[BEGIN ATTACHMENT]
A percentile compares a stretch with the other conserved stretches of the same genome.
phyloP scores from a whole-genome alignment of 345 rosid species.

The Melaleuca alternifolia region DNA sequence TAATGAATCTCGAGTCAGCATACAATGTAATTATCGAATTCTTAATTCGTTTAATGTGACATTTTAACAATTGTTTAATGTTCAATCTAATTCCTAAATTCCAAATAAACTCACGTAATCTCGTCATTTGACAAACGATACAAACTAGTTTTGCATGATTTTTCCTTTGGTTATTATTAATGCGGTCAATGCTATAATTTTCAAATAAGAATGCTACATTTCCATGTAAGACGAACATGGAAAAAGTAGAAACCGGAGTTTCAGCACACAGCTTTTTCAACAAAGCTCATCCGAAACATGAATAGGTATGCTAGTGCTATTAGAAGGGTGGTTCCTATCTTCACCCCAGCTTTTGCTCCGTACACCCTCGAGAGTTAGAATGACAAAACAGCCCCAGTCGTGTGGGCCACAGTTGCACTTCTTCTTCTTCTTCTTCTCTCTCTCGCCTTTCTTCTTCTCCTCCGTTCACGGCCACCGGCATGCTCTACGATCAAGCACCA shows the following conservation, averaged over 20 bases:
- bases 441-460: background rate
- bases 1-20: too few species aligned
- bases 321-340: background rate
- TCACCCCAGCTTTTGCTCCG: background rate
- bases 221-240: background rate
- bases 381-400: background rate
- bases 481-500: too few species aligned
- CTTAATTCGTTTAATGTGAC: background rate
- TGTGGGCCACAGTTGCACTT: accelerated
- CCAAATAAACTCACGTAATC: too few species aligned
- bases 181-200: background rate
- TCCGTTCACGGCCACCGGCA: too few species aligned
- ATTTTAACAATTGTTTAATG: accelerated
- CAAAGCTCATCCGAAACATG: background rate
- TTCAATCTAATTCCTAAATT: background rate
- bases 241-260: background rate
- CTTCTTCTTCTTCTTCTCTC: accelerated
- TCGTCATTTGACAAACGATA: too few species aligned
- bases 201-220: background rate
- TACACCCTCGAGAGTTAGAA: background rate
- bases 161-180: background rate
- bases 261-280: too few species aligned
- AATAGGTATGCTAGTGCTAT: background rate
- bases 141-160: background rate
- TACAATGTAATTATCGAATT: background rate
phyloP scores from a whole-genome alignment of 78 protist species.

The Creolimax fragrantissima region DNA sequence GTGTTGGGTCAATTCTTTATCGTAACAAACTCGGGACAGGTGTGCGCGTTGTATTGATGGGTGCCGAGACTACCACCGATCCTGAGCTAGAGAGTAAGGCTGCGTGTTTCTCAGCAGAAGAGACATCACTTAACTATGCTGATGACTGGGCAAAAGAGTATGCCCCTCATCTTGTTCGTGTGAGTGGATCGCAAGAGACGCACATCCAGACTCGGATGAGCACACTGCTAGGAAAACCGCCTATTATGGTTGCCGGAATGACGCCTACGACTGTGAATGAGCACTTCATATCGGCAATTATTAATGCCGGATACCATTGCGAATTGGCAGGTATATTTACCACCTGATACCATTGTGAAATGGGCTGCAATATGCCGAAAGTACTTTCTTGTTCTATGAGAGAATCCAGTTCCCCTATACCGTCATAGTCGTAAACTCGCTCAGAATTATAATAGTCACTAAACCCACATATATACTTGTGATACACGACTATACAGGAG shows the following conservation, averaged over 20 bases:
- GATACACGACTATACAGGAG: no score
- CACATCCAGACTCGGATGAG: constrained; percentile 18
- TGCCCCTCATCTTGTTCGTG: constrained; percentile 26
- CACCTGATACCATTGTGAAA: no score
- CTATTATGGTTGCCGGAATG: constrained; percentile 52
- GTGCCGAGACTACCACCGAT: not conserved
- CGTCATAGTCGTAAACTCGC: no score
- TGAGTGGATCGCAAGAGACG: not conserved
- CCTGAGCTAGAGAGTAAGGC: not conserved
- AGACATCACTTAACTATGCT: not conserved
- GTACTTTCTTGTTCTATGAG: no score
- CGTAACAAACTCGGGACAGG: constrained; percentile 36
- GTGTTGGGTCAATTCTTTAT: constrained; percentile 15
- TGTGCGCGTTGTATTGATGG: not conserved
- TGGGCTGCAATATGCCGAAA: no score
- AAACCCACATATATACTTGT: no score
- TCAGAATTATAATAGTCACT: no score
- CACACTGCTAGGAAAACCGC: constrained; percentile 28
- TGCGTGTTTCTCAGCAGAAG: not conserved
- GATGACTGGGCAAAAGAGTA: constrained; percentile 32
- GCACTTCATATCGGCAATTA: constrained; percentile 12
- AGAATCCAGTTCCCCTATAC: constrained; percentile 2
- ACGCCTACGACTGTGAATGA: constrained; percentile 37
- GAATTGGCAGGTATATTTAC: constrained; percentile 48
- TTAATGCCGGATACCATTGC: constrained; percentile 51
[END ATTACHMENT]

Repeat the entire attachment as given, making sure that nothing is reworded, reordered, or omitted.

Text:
A percentile compares a stretch with the other conserved stretches of the same genome.
phyloP scores from a whole-genome alignment of 345 rosid species.

The Melaleuca alternifolia region DNA sequence TAATGAATCTCGAGTCAGCATACAATGTAATTATCGAATTCTTAATTCGTTTAATGTGACATTTTAACAATTGTTTAATGTTCAATCTAATTCCTAAATTCCAAATAAACTCACGTAATCTCGTCATTTGACAAACGATACAAACTAGTTTTGCATGATTTTTCCTTTGGTTATTATTAATGCGGTCAATGCTATAATTTTCAAATAAGAATGCTACATTTCCATGTAAGACGAACATGGAAAAAGTAGAAACCGGAGTTTCAGCACACAGCTTTTTCAACAAAGCTCATCCGAAACATGAATAGGTATGCTAGTGCTATTAGAAGGGTGGTTCCTATCTTCACCCCAGCTTTTGCTCCGTACACCCTCGAGAGTTAGAATGACAAAACAGCCCCAGTCGTGTGGGCCACAGTTGCACTTCTTCTTCTTCTTCTTCTCTCTCTCGCCTTTCTTCTTCTCCTCCGTTCACGGCCACCGGCATGCTCTACGATCAAGCACCA shows the following conservation, averaged over 20 bases:
- bases 441-460: background rate
- bases 1-20: too few species aligned
- bases 321-340: background rate
- TCACCCCAGCTTTTGCTCCG: background rate
- bases 221-240: background rate
- bases 381-400: background rate
- bases 481-500: too few species aligned
- CTTAATTCGTTTAATGTGAC: background rate
- TGTGGGCCACAGTTGCACTT: accelerated
- CCAAATAAACTCACGTAATC: too few species aligned
- bases 181-200: background rate
- TCCGTTCACGGCCACCGGCA: too few species aligned
- ATTTTAACAATTGTTTAATG: accelerated
- CAAAGCTCATCCGAAACATG: background rate
- TTCAATCTAATTCCTAAATT: background rate
- bases 241-260: background rate
- CTTCTTCTTCTTCTTCTCTC: accelerated
- TCGTCATTTGACAAACGATA: too few species aligned
- bases 201-220: background rate
- TACACCCTCGAGAGTTAGAA: background rate
- bases 161-180: background rate
- bases 261-280: too few species aligned
- AATAGGTATGCTAGTGCTAT: background rate
- bases 141-160: background rate
- TACAATGTAATTATCGAATT: background rate
phyloP scores from a whole-genome alignment of 78 protist species.

The Creolimax fragrantissima region DNA sequence GTGTTGGGTCAATTCTTTATCGTAACAAACTCGGGACAGGTGTGCGCGTTGTATTGATGGGTGCCGAGACTACCACCGATCCTGAGCTAGAGAGTAAGGCTGCGTGTTTCTCAGCAGAAGAGACATCACTTAACTATGCTGATGACTGGGCAAAAGAGTATGCCCCTCATCTTGTTCGTGTGAGTGGATCGCAAGAGACGCACATCCAGACTCGGATGAGCACACTGCTAGGAAAACCGCCTATTATGGTTGCCGGAATGACGCCTACGACTGTGAATGAGCACTTCATATCGGCAATTATTAATGCCGGATACCATTGCGAATTGGCAGGTATATTTACCACCTGATACCATTGTGAAATGGGCTGCAATATGCCGAAAGTACTTTCTTGTTCTATGAGAGAATCCAGTTCCCCTATACCGTCATAGTCGTAAACTCGCTCAGAATTATAATAGTCACTAAACCCACATATATACTTGTGATACACGACTATACAGGAG shows the following conservation, averaged over 20 bases:
- GATACACGACTATACAGGAG: no score
- CACATCCAGACTCGGATGAG: constrained; percentile 18
- TGCCCCTCATCTTGTTCGTG: constrained; percentile 26
- CACCTGATACCATTGTGAAA: no score
- CTATTATGGTTGCCGGAATG: constrained; percentile 52
- GTGCCGAGACTACCACCGAT: not conserved
- CGTCATAGTCGTAAACTCGC: no score
- TGAGTGGATCGCAAGAGACG: not conserved
- CCTGAGCTAGAGAGTAAGGC: not conserved
- AGACATCACTTAACTATGCT: not conserved
- GTACTTTCTTGTTCTATGAG: no score
- CGTAACAAACTCGGGACAGG: constrained; percentile 36
- GTGTTGGGTCAATTCTTTAT: constrained; percentile 15
- TGTGCGCGTTGTATTGATGG: not conserved
- TGGGCTGCAATATGCCGAAA: no score
- AAACCCACATATATACTTGT: no score
- TCAGAATTATAATAGTCACT: no score
- CACACTGCTAGGAAAACCGC: constrained; percentile 28
- TGCGTGTTTCTCAGCAGAAG: not conserved
- GATGACTGGGCAAAAGAGTA: constrained; percentile 32
- GCACTTCATATCGGCAATTA: constrained; percentile 12
- AGAATCCAGTTCCCCTATAC: constrained; percentile 2
- ACGCCTACGACTGTGAATGA: constrained; percentile 37
- GAATTGGCAGGTATATTTAC: constrained; percentile 48
- TTAATGCCGGATACCATTGC: constrained; percentile 51